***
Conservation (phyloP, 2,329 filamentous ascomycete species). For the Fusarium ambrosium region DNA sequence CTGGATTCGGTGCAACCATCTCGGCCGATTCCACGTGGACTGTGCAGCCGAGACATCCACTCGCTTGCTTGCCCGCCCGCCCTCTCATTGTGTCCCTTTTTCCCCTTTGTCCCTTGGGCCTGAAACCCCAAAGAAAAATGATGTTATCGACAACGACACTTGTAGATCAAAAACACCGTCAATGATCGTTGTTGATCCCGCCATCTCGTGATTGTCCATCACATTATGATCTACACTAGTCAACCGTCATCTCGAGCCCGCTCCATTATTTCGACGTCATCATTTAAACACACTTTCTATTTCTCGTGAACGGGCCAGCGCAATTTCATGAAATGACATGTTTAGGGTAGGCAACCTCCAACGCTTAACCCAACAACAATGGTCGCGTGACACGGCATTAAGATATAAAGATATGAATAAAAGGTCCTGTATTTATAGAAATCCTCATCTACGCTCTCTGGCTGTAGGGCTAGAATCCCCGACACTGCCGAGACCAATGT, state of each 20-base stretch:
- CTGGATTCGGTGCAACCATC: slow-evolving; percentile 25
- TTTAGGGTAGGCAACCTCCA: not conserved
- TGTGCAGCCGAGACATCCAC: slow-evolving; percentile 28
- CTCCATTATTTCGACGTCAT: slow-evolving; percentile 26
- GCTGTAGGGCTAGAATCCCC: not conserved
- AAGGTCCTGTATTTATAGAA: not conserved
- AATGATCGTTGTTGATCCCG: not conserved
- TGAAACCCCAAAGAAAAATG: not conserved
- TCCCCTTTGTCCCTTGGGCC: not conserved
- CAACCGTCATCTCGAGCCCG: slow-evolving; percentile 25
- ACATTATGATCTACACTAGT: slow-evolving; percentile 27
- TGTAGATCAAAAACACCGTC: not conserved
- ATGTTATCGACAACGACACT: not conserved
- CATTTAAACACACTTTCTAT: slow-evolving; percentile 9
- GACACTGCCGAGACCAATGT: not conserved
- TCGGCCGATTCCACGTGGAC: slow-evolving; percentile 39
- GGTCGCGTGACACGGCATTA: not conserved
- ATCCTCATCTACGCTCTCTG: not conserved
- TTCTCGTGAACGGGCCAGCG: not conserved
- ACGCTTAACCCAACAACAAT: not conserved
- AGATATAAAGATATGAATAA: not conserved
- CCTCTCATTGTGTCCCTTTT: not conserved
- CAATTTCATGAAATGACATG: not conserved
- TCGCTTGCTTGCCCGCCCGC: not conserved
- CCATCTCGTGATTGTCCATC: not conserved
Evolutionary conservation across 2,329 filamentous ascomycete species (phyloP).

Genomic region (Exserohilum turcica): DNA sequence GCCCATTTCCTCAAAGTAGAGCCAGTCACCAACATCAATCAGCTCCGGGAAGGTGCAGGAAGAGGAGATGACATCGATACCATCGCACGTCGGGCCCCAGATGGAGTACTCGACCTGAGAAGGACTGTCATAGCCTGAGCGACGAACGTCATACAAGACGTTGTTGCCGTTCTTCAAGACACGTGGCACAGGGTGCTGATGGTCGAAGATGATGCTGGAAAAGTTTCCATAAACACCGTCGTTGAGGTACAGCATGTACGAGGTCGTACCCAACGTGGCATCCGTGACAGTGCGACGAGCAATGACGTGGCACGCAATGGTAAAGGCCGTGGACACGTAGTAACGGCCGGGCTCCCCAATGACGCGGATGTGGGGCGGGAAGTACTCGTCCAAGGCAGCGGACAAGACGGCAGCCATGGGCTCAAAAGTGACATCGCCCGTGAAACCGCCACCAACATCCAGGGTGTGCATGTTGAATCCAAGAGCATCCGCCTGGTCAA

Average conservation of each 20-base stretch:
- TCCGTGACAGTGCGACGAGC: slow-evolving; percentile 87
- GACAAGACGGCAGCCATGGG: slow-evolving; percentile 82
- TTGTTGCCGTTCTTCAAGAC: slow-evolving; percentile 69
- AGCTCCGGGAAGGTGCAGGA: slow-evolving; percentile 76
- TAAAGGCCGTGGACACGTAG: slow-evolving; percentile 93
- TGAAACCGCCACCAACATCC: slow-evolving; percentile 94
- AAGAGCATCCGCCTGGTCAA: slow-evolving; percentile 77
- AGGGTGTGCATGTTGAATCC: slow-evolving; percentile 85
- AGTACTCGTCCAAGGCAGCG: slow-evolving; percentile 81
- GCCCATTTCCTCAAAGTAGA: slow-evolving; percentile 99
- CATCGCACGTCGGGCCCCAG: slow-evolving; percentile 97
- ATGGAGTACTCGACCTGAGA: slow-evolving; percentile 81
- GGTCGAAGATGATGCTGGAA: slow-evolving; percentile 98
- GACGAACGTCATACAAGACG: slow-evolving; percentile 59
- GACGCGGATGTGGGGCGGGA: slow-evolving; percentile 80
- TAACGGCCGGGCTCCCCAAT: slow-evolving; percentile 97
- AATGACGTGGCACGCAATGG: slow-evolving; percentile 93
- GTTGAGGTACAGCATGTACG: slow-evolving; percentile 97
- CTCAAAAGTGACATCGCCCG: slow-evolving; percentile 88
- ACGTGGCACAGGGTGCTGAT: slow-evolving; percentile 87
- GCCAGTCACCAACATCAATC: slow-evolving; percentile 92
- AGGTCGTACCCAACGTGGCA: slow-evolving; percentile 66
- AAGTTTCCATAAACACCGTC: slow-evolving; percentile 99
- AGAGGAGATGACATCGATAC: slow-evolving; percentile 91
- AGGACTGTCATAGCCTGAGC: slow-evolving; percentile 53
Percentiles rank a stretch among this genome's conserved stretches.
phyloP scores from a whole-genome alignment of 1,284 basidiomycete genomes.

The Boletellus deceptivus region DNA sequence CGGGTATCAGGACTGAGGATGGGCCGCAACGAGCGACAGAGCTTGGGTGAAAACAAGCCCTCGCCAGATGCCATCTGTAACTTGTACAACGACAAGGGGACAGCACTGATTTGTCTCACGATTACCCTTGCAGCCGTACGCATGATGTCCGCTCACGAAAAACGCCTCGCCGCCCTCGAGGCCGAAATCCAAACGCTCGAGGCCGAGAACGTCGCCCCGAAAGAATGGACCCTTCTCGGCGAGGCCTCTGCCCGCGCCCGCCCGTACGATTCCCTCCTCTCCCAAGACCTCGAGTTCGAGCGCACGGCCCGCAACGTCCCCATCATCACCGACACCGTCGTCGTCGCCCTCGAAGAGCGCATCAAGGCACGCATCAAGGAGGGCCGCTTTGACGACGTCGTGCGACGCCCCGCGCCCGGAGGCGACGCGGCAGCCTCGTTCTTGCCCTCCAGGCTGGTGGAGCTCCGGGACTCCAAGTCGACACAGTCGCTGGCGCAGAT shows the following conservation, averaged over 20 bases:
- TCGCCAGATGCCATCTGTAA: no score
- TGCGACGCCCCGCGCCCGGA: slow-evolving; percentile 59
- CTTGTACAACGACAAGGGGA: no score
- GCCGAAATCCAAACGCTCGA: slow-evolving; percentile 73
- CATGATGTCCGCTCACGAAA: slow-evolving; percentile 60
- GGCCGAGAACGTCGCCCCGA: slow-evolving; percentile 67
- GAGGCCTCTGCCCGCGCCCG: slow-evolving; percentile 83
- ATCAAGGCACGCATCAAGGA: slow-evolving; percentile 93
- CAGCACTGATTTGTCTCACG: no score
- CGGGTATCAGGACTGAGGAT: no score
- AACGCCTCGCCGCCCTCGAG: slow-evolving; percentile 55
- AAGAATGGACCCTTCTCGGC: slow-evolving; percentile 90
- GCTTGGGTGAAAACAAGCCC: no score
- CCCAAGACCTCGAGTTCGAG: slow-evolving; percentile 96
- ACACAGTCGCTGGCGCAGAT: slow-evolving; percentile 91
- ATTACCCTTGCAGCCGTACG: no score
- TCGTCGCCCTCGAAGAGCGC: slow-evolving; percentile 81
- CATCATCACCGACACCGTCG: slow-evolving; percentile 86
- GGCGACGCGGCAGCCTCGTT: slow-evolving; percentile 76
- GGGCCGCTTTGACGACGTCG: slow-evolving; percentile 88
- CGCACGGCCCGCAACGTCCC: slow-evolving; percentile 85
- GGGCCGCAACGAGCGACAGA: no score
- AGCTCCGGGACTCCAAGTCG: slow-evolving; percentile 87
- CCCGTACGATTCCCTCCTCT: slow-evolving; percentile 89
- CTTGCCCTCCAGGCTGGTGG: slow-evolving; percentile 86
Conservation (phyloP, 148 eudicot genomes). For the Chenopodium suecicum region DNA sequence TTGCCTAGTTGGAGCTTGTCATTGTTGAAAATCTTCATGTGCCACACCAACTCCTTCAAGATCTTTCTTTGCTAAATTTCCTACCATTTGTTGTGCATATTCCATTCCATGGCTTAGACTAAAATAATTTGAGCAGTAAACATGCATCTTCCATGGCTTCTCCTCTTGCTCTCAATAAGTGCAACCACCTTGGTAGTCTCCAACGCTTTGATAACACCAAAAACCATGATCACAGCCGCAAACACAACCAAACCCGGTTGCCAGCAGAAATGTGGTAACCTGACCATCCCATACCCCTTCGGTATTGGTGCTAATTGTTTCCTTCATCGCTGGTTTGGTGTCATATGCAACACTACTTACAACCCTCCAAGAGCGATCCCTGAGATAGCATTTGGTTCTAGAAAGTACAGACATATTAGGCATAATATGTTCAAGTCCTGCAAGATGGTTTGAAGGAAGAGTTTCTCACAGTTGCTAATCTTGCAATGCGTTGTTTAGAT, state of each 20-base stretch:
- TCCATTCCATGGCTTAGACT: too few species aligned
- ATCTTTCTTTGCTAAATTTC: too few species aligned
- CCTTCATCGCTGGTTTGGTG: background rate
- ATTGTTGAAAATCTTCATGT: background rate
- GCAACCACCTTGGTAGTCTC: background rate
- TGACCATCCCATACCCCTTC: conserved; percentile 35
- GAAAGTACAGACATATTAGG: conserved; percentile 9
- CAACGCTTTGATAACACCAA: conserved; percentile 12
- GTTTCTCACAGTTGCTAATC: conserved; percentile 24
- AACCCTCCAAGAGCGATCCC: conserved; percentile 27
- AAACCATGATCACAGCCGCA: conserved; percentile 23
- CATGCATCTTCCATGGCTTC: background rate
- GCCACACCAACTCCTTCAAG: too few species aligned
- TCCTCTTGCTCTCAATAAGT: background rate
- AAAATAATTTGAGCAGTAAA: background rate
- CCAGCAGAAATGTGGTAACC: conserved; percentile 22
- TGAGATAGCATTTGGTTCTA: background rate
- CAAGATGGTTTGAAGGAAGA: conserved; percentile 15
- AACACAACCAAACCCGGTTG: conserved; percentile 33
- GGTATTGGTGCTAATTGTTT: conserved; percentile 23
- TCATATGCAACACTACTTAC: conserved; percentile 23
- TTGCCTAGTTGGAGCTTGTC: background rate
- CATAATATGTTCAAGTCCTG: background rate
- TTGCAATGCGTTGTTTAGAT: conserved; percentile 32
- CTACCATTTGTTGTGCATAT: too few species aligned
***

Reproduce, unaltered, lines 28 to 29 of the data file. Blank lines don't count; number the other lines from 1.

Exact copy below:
Genomic region (Exserohilum turcica): DNA sequence GCCCATTTCCTCAAAGTAGAGCCAGTCACCAACATCAATCAGCTCCGGGAAGGTGCAGGAAGAGGAGATGACATCGATACCATCGCACGTCGGGCCCCAGATGGAGTACTCGACCTGAGAAGGACTGTCATAGCCTGAGCGACGAACGTCATACAAGACGTTGTTGCCGTTCTTCAAGACACGTGGCACAGGGTGCTGATGGTCGAAGATGATGCTGGAAAAGTTTCCATAAACACCGTCGTTGAGGTACAGCATGTACGAGGTCGTACCCAACGTGGCATCCGTGACAGTGCGACGAGCAATGACGTGGCACGCAATGGTAAAGGCCGTGGACACGTAGTAACGGCCGGGCTCCCCAATGACGCGGATGTGGGGCGGGAAGTACTCGTCCAAGGCAGCGGACAAGACGGCAGCCATGGGCTCAAAAGTGACATCGCCCGTGAAACCGCCACCAACATCCAGGGTGTGCATGTTGAATCCAAGAGCATCCGCCTGGTCAA

Average conservation of each 20-base stretch: